BBC director general Lord Hall has underlined his commitment to partnership with the local press saying he “doesn’t see us as being in opposition to one another.’
In a speech to the Society of Editors, Lord Hall pledged that the corporation would do whatever it could to support “a strong local media landscape.”
He also criticised the over-use of the term ‘fake news’ saying it was too often used to describe “honest mistakes.”
Lord Hall was delivering the inaugural Satchwell Lecture in honour of Bob Satchwell, the former Cambridge News editor who went on to lead the SoE for 18 years before ill-health forced his retirement last year.
He said: “The BBC’s new Charter gives us a clear responsibility to champion freedom of expression at regional and local level. It’s a responsibility I take very seriously – and it feels especially apt to talk about local journalism this evening – when we’re together to honour Bob’s work.
“I recognise that commercial pressures on newspapers have never been so tough. Titles have merged or folded right across the country in recent years, or they’ve had to cut back on editorial content to make ends meet. Our local radio stations have had to take their share of cuts too.
“This isn’t simply a UK phenomenon. The market for local news has suffered even greater losses across the United States, where there is no publicly funded broadcaster. But I’ve always felt it right for the BBC to find ways of supporting a healthy local media ecology.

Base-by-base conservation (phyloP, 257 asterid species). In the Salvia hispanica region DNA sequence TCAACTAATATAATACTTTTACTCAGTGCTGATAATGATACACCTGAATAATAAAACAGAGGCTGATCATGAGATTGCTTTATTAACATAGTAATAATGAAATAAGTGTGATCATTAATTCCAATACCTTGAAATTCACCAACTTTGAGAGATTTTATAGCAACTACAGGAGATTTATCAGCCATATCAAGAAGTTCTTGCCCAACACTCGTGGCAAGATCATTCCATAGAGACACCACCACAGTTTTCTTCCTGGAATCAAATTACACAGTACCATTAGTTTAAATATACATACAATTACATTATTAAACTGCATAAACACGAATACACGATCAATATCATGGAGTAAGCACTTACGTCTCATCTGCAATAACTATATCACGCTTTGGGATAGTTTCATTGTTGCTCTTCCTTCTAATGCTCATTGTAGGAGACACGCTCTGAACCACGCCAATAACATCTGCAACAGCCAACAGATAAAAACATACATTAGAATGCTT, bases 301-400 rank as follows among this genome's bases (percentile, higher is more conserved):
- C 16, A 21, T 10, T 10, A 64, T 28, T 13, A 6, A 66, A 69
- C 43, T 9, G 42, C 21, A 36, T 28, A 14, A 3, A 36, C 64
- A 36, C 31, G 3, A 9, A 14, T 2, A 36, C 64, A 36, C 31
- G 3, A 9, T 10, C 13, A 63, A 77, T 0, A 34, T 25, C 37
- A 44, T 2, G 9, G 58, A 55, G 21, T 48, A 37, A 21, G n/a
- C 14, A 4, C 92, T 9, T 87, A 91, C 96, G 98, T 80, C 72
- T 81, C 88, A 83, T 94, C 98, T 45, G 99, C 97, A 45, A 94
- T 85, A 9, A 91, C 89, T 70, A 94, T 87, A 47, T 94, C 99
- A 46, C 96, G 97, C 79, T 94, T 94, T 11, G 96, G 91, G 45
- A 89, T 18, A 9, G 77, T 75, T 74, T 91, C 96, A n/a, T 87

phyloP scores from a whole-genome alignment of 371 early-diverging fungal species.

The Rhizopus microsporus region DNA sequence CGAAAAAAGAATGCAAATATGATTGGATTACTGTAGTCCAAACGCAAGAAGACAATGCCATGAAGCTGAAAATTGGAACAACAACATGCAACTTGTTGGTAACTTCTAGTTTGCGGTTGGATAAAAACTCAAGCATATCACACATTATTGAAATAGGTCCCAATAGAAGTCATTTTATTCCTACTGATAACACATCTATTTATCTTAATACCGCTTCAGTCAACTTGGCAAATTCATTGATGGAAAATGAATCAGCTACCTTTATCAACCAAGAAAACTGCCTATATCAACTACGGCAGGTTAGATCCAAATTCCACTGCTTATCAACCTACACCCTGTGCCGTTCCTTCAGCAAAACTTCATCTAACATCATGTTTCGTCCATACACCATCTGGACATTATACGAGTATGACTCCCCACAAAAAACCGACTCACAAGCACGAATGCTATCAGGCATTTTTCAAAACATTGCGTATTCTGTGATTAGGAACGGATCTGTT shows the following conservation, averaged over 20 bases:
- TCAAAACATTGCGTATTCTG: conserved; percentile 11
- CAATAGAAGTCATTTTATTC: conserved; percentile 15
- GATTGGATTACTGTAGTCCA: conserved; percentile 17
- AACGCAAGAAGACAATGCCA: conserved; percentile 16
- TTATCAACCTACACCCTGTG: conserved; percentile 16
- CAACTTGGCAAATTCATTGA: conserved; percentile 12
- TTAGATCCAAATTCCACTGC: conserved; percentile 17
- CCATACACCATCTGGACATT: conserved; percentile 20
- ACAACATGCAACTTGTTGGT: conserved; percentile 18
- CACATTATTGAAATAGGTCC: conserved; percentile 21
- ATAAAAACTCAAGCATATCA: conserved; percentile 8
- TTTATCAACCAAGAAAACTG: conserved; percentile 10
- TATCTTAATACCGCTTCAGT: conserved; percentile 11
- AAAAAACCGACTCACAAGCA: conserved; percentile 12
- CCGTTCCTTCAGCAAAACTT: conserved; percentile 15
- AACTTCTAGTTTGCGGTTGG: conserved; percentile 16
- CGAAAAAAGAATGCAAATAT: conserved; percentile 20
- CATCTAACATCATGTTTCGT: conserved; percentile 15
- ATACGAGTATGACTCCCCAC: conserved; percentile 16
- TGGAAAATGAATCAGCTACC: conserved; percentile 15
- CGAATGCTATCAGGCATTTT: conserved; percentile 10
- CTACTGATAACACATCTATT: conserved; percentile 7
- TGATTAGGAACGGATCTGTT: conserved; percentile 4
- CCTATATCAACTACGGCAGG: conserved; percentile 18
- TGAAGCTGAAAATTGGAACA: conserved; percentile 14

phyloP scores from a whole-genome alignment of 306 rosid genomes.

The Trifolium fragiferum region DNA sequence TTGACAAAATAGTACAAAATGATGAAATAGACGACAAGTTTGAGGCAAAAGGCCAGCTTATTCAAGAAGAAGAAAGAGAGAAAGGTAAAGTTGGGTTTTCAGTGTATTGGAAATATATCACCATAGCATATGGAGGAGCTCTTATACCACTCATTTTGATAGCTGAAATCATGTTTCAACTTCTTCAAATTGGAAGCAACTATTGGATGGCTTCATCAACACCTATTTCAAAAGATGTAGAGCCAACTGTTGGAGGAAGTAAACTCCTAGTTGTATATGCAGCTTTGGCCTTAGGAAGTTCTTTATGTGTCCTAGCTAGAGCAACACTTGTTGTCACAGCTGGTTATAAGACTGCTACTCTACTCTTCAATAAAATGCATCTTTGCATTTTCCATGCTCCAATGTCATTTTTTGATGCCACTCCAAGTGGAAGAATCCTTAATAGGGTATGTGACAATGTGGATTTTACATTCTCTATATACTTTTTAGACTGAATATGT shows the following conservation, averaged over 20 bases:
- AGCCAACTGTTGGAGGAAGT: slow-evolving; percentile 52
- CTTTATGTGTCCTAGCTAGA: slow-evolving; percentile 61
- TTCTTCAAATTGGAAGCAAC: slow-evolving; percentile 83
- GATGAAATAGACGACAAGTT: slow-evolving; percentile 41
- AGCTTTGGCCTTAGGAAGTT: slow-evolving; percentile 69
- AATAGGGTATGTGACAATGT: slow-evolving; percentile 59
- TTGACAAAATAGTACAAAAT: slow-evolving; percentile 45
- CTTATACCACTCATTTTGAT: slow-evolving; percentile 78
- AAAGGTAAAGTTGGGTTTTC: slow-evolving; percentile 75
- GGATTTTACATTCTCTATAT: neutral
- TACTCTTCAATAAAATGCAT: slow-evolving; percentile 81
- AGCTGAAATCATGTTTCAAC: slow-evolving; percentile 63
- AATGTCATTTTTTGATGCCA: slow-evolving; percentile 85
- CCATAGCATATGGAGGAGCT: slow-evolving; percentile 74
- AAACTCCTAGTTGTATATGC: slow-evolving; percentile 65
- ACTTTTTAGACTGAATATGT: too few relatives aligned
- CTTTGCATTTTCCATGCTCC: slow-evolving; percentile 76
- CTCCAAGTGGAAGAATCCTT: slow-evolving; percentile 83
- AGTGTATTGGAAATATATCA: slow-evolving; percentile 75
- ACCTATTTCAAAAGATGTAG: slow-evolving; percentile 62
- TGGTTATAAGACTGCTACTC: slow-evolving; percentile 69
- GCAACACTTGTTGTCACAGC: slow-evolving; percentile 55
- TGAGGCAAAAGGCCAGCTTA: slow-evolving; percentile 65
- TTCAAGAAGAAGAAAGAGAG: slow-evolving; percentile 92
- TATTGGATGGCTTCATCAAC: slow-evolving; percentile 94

“That’s why we’ve made a commitment to partner with other local news platforms – boosting the flow of editorial content to the communities we serve. It’s a whole new way of working… and we’ve made a great start.
“Together we have established a data team in Birmingham, producing important public service journalism that’s being used across our industry…
“And we have put 126 reporters back into town halls the length and breadth of the country. They’ve filed 30,000 stories so far.
“It’s still early days – and we need to review together our successes and failures. But it’s a partnership we can all be proud of. It’s already having an impact on local democracy.
“In truth, I don’t see us being in opposition to one another – far from it. And local audiences – and local democracy – have everything to gain from a healthy BBC alongside a viable and energetic press. So I await the findings of Dame Frances Cairncross’ review with great interest, and we will do what we can to support a strong local media landscape.
On fake news, he said the label was “too dangerous for us to bandy about unthinkingly.”
“I’m sorry to say that does happen occasionally. An honest mistake – honestly admitted to – and corrected – is not the same as fake news,” he said.
“If as an industry we are serious about the virtues of our trade and the vices of fakers – wherever they are – we should refrain from using that phrase about any serious journalistic endeavour.”